The Cycle of Christmas is like a magnificent drama in three acts, whose purpose is to show forth in three distinct ways the Incarnation of the Word. The first act, or Advent, shows in prophetic symbols and words the great dogma. The second act, or Christmastide, makes us see the God made man. The third act, is unfolded during the Time after Epiphany. The divinity of Jesus continues to be affirmed. It is no longer the angels of the Gloria in excelsis, nor the star of the Magi, nor even the voice of God the Father or the appearance of the Holy Spirit, as at the baptism of our Lord, but it is Christ Himself who acts and speaks as God.
Green, symbol of hope, is the color for the Time after Epiphany, as also for the Time after Pentecost. Green is, in fact, the ruling color in nature. St. Paul said that he who ploughs should plough in the hope of reaping fruits. In like manner, during this Time after Epiphany, the field of the Church, sown with doctrine ad the works of Jesus, abounds with fresh shoots giving the promise of a rich harvest. As an echo of Christmastide this season has the characteristic note of holy joy: the joy of possessing in the person of Christ a God “mighty in work and word.” (Luke 24:19)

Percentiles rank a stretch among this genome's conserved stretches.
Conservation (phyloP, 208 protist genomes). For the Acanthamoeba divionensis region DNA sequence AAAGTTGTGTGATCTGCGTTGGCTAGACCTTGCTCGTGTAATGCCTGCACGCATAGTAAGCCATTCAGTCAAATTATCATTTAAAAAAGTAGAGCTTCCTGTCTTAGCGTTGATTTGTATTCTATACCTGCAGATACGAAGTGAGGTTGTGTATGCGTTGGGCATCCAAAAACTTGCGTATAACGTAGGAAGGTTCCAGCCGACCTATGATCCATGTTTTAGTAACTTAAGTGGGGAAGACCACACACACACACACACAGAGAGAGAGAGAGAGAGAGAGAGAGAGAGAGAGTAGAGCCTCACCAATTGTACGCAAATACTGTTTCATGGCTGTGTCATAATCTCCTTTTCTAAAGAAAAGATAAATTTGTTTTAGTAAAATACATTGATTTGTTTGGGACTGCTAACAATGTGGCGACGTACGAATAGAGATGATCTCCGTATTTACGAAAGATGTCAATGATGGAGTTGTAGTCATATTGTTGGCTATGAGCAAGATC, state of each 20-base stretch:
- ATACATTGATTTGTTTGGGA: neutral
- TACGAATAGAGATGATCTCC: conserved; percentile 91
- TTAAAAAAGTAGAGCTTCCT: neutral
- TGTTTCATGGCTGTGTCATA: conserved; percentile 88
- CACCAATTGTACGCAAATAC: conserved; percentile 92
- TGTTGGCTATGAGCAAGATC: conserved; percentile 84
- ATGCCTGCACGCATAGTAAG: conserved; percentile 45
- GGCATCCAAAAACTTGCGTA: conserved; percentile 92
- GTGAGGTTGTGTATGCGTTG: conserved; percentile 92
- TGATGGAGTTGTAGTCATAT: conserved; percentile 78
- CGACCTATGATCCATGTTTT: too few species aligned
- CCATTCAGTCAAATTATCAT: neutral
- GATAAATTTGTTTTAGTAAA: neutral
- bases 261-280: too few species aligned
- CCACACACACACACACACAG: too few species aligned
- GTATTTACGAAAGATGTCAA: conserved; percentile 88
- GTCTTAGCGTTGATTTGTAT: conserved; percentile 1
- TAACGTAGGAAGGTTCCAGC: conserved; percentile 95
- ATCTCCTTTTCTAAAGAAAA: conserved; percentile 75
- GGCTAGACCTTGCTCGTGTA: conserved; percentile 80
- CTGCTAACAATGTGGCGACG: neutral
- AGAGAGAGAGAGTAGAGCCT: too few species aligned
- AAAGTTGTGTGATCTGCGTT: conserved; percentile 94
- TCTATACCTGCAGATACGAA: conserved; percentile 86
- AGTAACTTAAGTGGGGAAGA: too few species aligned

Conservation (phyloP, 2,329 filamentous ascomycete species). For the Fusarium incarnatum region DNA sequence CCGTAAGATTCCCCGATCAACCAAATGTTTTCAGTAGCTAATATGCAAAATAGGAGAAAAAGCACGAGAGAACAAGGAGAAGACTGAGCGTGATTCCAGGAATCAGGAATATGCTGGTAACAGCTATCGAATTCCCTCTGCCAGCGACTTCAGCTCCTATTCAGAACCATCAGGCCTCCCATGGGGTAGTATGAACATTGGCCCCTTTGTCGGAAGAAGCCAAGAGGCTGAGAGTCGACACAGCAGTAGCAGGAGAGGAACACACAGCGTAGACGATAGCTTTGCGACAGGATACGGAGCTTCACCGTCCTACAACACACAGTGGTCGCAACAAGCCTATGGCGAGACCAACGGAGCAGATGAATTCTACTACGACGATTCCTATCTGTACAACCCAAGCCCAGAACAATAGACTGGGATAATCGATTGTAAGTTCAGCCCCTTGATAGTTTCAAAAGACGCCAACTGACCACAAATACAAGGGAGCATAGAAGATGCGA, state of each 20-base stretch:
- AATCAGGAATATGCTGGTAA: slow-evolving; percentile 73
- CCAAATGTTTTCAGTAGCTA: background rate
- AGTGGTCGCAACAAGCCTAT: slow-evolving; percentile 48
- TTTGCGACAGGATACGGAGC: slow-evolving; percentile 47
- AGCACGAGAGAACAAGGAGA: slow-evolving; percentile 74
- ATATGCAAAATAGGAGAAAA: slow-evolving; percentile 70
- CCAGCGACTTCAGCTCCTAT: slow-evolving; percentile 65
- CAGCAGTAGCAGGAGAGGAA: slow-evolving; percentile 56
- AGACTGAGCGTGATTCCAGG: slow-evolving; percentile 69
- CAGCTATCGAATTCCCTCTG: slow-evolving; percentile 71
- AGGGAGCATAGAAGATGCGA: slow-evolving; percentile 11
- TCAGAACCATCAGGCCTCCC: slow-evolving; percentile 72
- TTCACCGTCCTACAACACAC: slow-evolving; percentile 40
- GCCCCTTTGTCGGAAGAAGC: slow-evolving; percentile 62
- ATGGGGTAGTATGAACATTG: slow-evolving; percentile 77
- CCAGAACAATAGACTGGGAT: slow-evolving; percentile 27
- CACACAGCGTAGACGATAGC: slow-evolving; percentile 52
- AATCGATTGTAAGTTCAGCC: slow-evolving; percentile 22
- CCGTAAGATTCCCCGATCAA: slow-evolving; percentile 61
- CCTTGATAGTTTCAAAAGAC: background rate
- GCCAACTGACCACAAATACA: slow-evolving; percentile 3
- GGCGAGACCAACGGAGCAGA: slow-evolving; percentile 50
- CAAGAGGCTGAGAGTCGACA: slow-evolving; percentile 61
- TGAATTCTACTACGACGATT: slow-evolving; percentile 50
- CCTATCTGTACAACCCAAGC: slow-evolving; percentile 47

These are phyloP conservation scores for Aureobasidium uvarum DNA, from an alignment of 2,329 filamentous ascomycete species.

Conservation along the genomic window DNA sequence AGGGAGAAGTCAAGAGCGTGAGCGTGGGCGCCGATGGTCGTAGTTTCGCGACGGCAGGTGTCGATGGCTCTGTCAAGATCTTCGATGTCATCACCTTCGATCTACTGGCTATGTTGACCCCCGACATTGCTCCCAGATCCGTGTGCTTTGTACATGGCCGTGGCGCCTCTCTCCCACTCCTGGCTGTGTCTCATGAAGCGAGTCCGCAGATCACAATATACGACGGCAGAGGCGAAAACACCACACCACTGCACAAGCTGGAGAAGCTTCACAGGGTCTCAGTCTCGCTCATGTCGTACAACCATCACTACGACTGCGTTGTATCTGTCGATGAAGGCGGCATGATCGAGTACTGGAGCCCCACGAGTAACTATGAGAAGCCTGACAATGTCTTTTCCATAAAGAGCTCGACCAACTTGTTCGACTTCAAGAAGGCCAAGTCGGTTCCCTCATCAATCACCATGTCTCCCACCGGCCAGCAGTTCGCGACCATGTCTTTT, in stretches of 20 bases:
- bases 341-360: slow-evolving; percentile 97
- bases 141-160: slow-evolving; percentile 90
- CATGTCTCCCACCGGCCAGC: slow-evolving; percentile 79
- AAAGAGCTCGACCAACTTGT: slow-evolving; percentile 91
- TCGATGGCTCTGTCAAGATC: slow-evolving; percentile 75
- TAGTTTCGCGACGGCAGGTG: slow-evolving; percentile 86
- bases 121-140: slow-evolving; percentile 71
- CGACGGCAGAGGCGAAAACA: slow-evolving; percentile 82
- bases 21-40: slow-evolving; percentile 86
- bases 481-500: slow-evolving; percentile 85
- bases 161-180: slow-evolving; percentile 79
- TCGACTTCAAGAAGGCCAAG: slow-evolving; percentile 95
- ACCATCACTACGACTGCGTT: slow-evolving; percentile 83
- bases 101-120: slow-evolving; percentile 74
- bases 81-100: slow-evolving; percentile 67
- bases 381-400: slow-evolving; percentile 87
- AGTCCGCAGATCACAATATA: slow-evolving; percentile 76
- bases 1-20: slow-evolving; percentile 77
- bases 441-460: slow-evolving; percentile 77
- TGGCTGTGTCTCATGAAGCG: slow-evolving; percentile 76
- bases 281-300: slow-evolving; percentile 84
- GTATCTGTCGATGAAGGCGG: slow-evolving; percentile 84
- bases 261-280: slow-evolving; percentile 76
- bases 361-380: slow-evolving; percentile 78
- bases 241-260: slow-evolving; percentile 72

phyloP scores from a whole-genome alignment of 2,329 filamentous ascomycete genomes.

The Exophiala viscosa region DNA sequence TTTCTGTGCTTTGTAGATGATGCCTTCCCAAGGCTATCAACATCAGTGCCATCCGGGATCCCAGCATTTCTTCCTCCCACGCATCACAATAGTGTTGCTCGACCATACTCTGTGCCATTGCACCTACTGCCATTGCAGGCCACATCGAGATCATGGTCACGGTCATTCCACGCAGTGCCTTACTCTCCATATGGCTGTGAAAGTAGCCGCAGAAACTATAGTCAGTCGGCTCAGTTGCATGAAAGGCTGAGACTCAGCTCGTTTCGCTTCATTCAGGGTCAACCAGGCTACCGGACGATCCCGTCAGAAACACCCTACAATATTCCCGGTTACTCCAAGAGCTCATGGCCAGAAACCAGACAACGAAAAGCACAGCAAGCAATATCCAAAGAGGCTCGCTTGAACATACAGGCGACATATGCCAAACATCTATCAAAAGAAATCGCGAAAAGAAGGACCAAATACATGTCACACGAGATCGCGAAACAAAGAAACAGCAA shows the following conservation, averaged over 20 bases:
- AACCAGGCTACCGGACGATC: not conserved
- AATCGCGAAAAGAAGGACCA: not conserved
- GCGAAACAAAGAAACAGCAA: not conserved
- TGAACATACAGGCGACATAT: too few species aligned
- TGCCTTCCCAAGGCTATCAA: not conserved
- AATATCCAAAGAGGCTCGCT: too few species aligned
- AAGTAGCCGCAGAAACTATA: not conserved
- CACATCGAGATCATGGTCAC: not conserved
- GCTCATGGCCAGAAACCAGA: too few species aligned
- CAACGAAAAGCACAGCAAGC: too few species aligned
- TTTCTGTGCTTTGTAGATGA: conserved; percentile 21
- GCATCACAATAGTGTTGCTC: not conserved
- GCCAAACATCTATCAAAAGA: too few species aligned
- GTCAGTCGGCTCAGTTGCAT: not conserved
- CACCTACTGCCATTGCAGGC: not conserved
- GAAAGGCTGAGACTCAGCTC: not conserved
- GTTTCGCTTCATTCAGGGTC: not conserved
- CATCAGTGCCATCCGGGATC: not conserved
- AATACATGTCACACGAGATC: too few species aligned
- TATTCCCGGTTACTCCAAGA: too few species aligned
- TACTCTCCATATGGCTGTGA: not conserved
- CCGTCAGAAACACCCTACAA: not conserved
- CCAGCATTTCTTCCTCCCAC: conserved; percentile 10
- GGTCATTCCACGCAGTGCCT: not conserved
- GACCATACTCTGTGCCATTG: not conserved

And regarding Christ’s actions and Mary’s power at Cana, the missal says:
Mary, full of the charity of which the Epistle speaks, asks of Jesus His first miracle on behalf of the bridegroom and bride who are in trouble. Her power as Mother of God is so great that, at her request, Jesus anticipates the hour appointed for the “manifestation of His divinity” to His disciples so that He also places His power at the service of His love.
Renaissance depictions of the Wedding at Cana emphasize chaotic revelry, which is fine and good, but I enjoy this later version by the Danish painter Niels Larsen Stevns, who was active from the late 1800s through 1940, which focuses on the quiet moment between Mother and Son.
The introit for this Mass brings out that theme of joy and adoration of the Incarnate God, taken from Psalm 65 (64):
Omnis terra adoret te, Deus, et psallat tibi: psalmum dicat nomini tuo, Altissime. // Jubilate Deo, omnis terra, psalmum dicite nomini ejus: date gloriam laudi ejus. Gloria Patri…
Let all the earth adore Thee, O God, and sing to Thee: let it sing a psalm to Thy name, O Most High. // Shout with joy to God, all the earth, sing ye a psalm to His name: give glory to His praise. Glory be to the Father…